The Bauhaus Centre, 99 Dizengoff St, organises group or individual tours on foot for visitors. The guide showed me buildings by the architects who worked in Tel Aviv from 1933 on, including Joseph Neufeld, Richard Kauffmann, Carl Rubin, Arie Sharon, Dov Karmi, Shmuel Mistechkin, Munio Weinraub-Gitai, Shlomo Bernstein, Sam Bar­kai, Ze’ev Rechter, Genia Averbuch and Benjamin Anekstein. I must find the work of Leopold Krakauer, Dov Kutchinsky, Joseph Berlin, Yohanan Rattner, Yehudah Megidovitz, Alexander Levy, Yossef Minor, Pinchas Hutt, Moshe Cherner myself.

Over the decades, buildings were seen to be too degraded to restore. The original Bauhaus build­ings would have all ended up being bull­dozed unless enough people cared to save the derelict ones still standing. Three miracles happened:

A] In 1991 the Engin­eer­ing Dept of Tel Aviv municipality created a Modern Heritage Preservation under architect Nitza Szmuk.
B] Bauhaus Renovation Foundation was formed and organised a Bau­haus Conf­er­ence for May 1994. 2,000+ inter­nation­al particip­ants arrived.
C] 2003-4, UNESCO declared central Tel Aviv a protected city, on the World Heritage List.

So I am sitting here in Melbourne, thinking fondly of Geddes. With the hearty help of Dizengoff, Geddes planned a Garden City of wide tree-lined boulevards, small roads with smaller green spots, clean-lined, boxy buildings with very little ornamentation and a beach focus. Appropriately Tel Aviv now has a Bauhaus Museum to dis­play Bauhaus-designed furnishings and related objects. It opened in 2008 at 21 Bialik Street.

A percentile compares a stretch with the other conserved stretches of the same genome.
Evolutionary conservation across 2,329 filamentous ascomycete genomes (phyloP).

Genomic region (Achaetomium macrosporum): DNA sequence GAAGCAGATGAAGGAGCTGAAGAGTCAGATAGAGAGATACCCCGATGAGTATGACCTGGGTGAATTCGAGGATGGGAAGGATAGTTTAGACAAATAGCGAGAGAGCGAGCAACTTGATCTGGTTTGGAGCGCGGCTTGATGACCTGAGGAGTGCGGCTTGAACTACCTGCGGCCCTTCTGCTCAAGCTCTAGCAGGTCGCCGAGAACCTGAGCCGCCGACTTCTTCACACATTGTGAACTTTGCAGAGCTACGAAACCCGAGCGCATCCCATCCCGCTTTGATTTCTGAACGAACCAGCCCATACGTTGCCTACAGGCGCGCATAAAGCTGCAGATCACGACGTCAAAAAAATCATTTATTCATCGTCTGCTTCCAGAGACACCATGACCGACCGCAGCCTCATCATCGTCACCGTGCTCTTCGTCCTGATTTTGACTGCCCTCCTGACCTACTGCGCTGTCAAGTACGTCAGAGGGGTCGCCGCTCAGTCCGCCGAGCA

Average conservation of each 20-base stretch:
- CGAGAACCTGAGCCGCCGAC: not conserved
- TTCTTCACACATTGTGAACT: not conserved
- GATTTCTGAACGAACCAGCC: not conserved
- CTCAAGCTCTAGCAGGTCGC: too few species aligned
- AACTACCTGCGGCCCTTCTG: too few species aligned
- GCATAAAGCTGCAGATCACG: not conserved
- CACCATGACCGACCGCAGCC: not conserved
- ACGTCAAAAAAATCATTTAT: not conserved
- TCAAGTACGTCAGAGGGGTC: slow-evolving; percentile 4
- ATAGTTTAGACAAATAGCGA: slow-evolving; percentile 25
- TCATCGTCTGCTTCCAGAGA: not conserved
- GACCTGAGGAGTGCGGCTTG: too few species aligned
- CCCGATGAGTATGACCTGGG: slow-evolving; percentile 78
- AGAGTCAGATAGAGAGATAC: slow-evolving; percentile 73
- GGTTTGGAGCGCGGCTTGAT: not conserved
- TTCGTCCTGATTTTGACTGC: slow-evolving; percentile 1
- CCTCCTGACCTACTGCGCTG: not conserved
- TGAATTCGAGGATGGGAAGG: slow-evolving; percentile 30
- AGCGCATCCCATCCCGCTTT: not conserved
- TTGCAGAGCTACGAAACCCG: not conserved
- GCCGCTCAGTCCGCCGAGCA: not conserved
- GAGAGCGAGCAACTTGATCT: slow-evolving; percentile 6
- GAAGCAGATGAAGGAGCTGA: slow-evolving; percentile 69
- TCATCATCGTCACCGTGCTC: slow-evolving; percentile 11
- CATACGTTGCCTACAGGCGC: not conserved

3 comments:

Avi said...

What do you know about Moshe Cherner? I'm trying to collect a list of his buildings (which included Tel Aviv's City Hall, the Ohel Shem bldg - the first home of the Israeli philharmonic, something to do with the original Haifa Technion building, and several residential buildings in Tel Aviv.

Hels said...

Avi, no wonder the Bauhaus guide showed me only buildings designed by the architects who worked in Tel Aviv from after 1933. Perhaps Moshe Cherner/Czerner arrived in Tel Aviv in the early-middle 20s and was too early for a le Corbusier influence. Like you, I know of only:

1. The Ohel Shem Auditorium, 30 Balfour St, home of the then-Palestine Symphony.

2. The building at 27 Bialik St, which was originally planned and built by Cherner as a hotel in 1925, functioned as the town hall until 1965. Now Skora’s Building is the Museum of the History of Tel Aviv-Jaffa.

And you should also try
3. Boutique hotel at 25 Nachmani St which seemed to have been designed by Moshe Cherner in 1925.

Hels

Hels said...

The fine blog called "Samuel Gruber's Jewish Art & Monuments" informed his readers that the Jewish Museum of Munich was putting on several exhibits called "Places of Exile" until Aug 2009.

The second of these exhibits looks at the Bauhaus architecture of Tel Aviv, celebrating its 100th anniversary in April 2009. The photos emphasise that the White City was and is the largest concentration of Bauhaus-inspired architecture anywhere.